This concept coupe looks like some custom-bodied Fiat or Lancia from the 1950s, but the retro-cute bodywork is just the wrapper for an autonomous concept car that serves as a showcase for technology from Japanese electronics giant Kyocera.
The car is called the Moeye, and lead designer Ryuhei Ishimaru says, “This concept car is designed to embody the history of the automobile from the ‘traditional’ to Kyocera’s ‘car of the future,’” adding, “You can feel the future emerge from automotive tradition.”
In Kyocera’s vision of the automotive future, there is no steering wheel, a pesky relic of the past that just gets in the way of the fully digital dashboard, an LCD screen that spans the width of the cabin. The haptic-touch-sensitive surface controls all manner of vehicle systems but at its most spectacular, serves as a giant screen on which is projected a feed from forward-facing cameras. That 3D image extends onto the A-pillar screens and seamlessly blends with the view out the windshield to create the impression that the front of the car is completely transparent. Kyocera refers to the feature as “optical camouflage technology.”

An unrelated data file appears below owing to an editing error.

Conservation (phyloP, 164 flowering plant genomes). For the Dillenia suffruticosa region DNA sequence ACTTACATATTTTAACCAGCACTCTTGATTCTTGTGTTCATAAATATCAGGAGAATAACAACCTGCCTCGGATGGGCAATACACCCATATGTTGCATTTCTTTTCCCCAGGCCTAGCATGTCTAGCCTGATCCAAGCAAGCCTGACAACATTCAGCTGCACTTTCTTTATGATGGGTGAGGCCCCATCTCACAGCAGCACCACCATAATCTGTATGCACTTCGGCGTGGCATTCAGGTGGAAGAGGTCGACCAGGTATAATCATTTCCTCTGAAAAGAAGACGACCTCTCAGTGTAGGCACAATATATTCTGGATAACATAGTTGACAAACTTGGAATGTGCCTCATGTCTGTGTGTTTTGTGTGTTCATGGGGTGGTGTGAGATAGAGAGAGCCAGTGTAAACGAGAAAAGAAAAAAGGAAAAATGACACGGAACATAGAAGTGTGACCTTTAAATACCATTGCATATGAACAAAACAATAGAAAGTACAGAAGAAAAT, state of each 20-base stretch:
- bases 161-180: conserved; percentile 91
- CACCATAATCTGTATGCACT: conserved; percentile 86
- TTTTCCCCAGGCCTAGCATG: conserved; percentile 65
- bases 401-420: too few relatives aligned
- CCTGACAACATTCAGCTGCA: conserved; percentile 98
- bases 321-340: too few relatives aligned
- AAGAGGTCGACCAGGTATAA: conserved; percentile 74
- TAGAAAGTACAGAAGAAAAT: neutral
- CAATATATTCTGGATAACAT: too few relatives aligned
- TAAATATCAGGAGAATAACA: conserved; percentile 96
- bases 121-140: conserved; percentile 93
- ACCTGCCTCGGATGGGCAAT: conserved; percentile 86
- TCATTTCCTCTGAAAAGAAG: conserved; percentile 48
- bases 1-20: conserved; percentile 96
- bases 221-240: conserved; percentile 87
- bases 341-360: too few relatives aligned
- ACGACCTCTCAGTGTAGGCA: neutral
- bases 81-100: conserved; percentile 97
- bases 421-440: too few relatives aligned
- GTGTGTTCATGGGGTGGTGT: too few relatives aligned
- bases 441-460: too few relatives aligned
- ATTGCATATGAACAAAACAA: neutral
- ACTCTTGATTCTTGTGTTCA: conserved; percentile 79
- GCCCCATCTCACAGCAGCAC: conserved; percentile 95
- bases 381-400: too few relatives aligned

Another great promise of future technology, of course, is helper robots, so the Moeye has “Mobisuke,” a virtual cartoon icon who virtually hovers over the screen to helpfully explain how to operate the various features. The cabin environment is enhanced with Kyocera’s Kyoto Opal, described as “a lab-grown gemstone” and the company’s proprietary LED ambient lighting that is said to more closely emulate natural sunlight.
The Moeye does not, however, portend a Kyocera-produced car. Instead, the company says it aims to “[develop] unique devices and systems in the mobility segment to enable new automotive concepts and a better user experience.”